Managed care does not lower costs but may result in poorer outcomes for patients with gestational diabetes.
OBJECTIVE: Our purpose was to compare the costs of prenatal care and subsequent maternal and neonatal outcomes in patients with gestational diabetes cared for in an inner-city university hospital house staff clinic versus an inner-city managed care organization. STUDY DESIGN: A retrospective cohort study was conducted. The groups consisted of 115 patients with gestational diabetes who were cared for in a house staff clinic and a demographically similar group of 85 patients cared for in a neighborhood managed care organization. The groups were examined regarding baseline demographics, intensity of prenatal care, maternal and neonatal outcomes, and total cost of the provision of care. RESULTS: There was no difference between groups in the total cost of maternal-infant care. A larger percentage of patients in the house staff group saw the physician frequently. In contrast, patients cared for in the managed care organization underwent more tests of fetal well-being. There was a greater rate of neonatal macrosomia in the managed care organization group compared with the house staff group. CONCLUSIONS: Managed care does not decrease the cost of caring for patients with gestational diabetes but does lead to a greater rate of neonatal macrosomia, which may reflect poorer glucose control.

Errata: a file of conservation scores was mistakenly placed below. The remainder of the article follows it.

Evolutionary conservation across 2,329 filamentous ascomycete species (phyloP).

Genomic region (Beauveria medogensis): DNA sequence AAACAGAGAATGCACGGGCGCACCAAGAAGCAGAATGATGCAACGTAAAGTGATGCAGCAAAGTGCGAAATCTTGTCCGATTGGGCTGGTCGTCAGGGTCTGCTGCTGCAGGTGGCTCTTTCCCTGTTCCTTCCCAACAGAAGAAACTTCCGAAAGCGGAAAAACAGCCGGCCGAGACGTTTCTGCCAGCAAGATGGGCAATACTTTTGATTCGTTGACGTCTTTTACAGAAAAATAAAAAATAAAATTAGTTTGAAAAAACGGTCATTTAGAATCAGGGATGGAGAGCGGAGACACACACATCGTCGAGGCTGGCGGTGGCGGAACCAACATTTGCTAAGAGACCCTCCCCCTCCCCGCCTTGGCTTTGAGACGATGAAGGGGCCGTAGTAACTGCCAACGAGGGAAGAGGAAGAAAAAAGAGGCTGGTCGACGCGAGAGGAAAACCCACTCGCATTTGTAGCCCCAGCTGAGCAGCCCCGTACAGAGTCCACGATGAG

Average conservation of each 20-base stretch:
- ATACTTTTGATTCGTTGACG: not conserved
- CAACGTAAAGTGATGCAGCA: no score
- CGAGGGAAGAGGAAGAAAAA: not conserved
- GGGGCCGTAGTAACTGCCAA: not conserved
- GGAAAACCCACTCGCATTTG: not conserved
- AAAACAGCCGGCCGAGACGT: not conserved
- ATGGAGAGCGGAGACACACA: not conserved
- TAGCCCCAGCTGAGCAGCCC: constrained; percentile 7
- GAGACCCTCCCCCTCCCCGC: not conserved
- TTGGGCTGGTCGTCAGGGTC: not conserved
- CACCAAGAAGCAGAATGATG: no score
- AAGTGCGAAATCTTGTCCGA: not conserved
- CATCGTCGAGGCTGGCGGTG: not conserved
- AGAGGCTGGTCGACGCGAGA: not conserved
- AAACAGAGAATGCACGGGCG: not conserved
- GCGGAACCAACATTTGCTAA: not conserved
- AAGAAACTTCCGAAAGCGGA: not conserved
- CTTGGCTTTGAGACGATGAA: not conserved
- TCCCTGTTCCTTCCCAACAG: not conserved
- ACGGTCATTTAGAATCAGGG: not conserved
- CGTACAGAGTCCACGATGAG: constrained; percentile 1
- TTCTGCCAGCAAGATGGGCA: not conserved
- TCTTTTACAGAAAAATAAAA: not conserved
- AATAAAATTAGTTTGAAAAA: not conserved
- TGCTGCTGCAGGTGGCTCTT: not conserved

Bienstock, JL; Blakemore, KJ; Wang, E; Presser, D; Misra, D; Pressman, EK
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